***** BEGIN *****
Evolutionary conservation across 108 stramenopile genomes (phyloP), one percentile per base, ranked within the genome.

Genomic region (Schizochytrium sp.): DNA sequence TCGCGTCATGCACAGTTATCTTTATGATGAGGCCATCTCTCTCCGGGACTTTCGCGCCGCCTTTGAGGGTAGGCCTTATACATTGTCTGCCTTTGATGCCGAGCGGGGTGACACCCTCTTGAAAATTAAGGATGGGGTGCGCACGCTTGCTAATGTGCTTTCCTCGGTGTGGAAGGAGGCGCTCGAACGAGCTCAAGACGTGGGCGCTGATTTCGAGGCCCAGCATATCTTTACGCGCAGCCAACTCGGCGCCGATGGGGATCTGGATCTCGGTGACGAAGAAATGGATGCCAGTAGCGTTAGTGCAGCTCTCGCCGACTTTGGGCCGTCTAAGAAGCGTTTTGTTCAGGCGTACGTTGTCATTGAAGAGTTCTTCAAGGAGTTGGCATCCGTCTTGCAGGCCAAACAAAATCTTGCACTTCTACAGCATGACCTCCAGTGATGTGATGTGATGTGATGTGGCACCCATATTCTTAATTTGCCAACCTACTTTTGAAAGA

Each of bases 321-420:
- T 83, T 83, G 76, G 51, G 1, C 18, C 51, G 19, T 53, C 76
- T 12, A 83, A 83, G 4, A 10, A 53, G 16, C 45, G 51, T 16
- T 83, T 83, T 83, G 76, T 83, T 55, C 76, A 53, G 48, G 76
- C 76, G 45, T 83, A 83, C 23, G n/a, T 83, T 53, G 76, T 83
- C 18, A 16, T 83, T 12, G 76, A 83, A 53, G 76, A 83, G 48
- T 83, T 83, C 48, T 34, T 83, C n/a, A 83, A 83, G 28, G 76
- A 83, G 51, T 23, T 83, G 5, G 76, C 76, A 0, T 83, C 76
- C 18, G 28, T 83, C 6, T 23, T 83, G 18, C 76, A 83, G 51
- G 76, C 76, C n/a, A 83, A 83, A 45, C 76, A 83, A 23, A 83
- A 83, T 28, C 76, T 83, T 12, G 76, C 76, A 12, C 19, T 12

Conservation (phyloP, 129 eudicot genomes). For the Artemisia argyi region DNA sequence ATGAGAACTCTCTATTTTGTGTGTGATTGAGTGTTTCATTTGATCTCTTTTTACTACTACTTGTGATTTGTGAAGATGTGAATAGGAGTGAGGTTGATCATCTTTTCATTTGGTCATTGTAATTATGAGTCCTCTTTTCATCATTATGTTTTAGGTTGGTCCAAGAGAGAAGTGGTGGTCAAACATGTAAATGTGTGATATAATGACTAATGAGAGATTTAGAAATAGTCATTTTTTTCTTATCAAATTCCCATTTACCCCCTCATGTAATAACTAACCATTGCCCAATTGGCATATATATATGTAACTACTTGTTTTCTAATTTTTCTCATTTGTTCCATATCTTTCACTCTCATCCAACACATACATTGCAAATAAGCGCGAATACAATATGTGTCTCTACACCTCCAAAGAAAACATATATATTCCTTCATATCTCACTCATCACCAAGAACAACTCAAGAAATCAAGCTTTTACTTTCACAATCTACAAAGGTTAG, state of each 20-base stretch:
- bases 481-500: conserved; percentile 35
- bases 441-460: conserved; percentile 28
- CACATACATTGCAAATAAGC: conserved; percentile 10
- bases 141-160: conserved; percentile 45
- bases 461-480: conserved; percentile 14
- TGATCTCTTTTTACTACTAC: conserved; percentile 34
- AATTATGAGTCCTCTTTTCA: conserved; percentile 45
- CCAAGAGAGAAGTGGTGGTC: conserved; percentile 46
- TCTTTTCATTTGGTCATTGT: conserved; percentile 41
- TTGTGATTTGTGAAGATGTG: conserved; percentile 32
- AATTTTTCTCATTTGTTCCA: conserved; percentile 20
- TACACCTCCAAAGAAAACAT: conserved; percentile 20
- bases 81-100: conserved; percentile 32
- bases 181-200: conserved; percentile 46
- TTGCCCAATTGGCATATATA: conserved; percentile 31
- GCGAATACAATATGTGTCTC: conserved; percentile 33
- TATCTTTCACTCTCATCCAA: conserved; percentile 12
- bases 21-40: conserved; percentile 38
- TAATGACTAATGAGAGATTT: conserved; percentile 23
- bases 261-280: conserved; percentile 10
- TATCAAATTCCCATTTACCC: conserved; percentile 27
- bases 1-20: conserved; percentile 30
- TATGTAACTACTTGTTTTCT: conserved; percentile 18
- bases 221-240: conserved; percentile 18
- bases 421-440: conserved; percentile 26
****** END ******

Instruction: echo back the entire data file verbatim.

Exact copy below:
Evolutionary conservation across 108 stramenopile genomes (phyloP), one percentile per base, ranked within the genome.

Genomic region (Schizochytrium sp.): DNA sequence TCGCGTCATGCACAGTTATCTTTATGATGAGGCCATCTCTCTCCGGGACTTTCGCGCCGCCTTTGAGGGTAGGCCTTATACATTGTCTGCCTTTGATGCCGAGCGGGGTGACACCCTCTTGAAAATTAAGGATGGGGTGCGCACGCTTGCTAATGTGCTTTCCTCGGTGTGGAAGGAGGCGCTCGAACGAGCTCAAGACGTGGGCGCTGATTTCGAGGCCCAGCATATCTTTACGCGCAGCCAACTCGGCGCCGATGGGGATCTGGATCTCGGTGACGAAGAAATGGATGCCAGTAGCGTTAGTGCAGCTCTCGCCGACTTTGGGCCGTCTAAGAAGCGTTTTGTTCAGGCGTACGTTGTCATTGAAGAGTTCTTCAAGGAGTTGGCATCCGTCTTGCAGGCCAAACAAAATCTTGCACTTCTACAGCATGACCTCCAGTGATGTGATGTGATGTGATGTGGCACCCATATTCTTAATTTGCCAACCTACTTTTGAAAGA

Each of bases 321-420:
- T 83, T 83, G 76, G 51, G 1, C 18, C 51, G 19, T 53, C 76
- T 12, A 83, A 83, G 4, A 10, A 53, G 16, C 45, G 51, T 16
- T 83, T 83, T 83, G 76, T 83, T 55, C 76, A 53, G 48, G 76
- C 76, G 45, T 83, A 83, C 23, G n/a, T 83, T 53, G 76, T 83
- C 18, A 16, T 83, T 12, G 76, A 83, A 53, G 76, A 83, G 48
- T 83, T 83, C 48, T 34, T 83, C n/a, A 83, A 83, G 28, G 76
- A 83, G 51, T 23, T 83, G 5, G 76, C 76, A 0, T 83, C 76
- C 18, G 28, T 83, C 6, T 23, T 83, G 18, C 76, A 83, G 51
- G 76, C 76, C n/a, A 83, A 83, A 45, C 76, A 83, A 23, A 83
- A 83, T 28, C 76, T 83, T 12, G 76, C 76, A 12, C 19, T 12

Conservation (phyloP, 129 eudicot genomes). For the Artemisia argyi region DNA sequence ATGAGAACTCTCTATTTTGTGTGTGATTGAGTGTTTCATTTGATCTCTTTTTACTACTACTTGTGATTTGTGAAGATGTGAATAGGAGTGAGGTTGATCATCTTTTCATTTGGTCATTGTAATTATGAGTCCTCTTTTCATCATTATGTTTTAGGTTGGTCCAAGAGAGAAGTGGTGGTCAAACATGTAAATGTGTGATATAATGACTAATGAGAGATTTAGAAATAGTCATTTTTTTCTTATCAAATTCCCATTTACCCCCTCATGTAATAACTAACCATTGCCCAATTGGCATATATATATGTAACTACTTGTTTTCTAATTTTTCTCATTTGTTCCATATCTTTCACTCTCATCCAACACATACATTGCAAATAAGCGCGAATACAATATGTGTCTCTACACCTCCAAAGAAAACATATATATTCCTTCATATCTCACTCATCACCAAGAACAACTCAAGAAATCAAGCTTTTACTTTCACAATCTACAAAGGTTAG, state of each 20-base stretch:
- bases 481-500: conserved; percentile 35
- bases 441-460: conserved; percentile 28
- CACATACATTGCAAATAAGC: conserved; percentile 10
- bases 141-160: conserved; percentile 45
- bases 461-480: conserved; percentile 14
- TGATCTCTTTTTACTACTAC: conserved; percentile 34
- AATTATGAGTCCTCTTTTCA: conserved; percentile 45
- CCAAGAGAGAAGTGGTGGTC: conserved; percentile 46
- TCTTTTCATTTGGTCATTGT: conserved; percentile 41
- TTGTGATTTGTGAAGATGTG: conserved; percentile 32
- AATTTTTCTCATTTGTTCCA: conserved; percentile 20
- TACACCTCCAAAGAAAACAT: conserved; percentile 20
- bases 81-100: conserved; percentile 32
- bases 181-200: conserved; percentile 46
- TTGCCCAATTGGCATATATA: conserved; percentile 31
- GCGAATACAATATGTGTCTC: conserved; percentile 33
- TATCTTTCACTCTCATCCAA: conserved; percentile 12
- bases 21-40: conserved; percentile 38
- TAATGACTAATGAGAGATTT: conserved; percentile 23
- bases 261-280: conserved; percentile 10
- TATCAAATTCCCATTTACCC: conserved; percentile 27
- bases 1-20: conserved; percentile 30
- TATGTAACTACTTGTTTTCT: conserved; percentile 18
- bases 221-240: conserved; percentile 18
- bases 421-440: conserved; percentile 26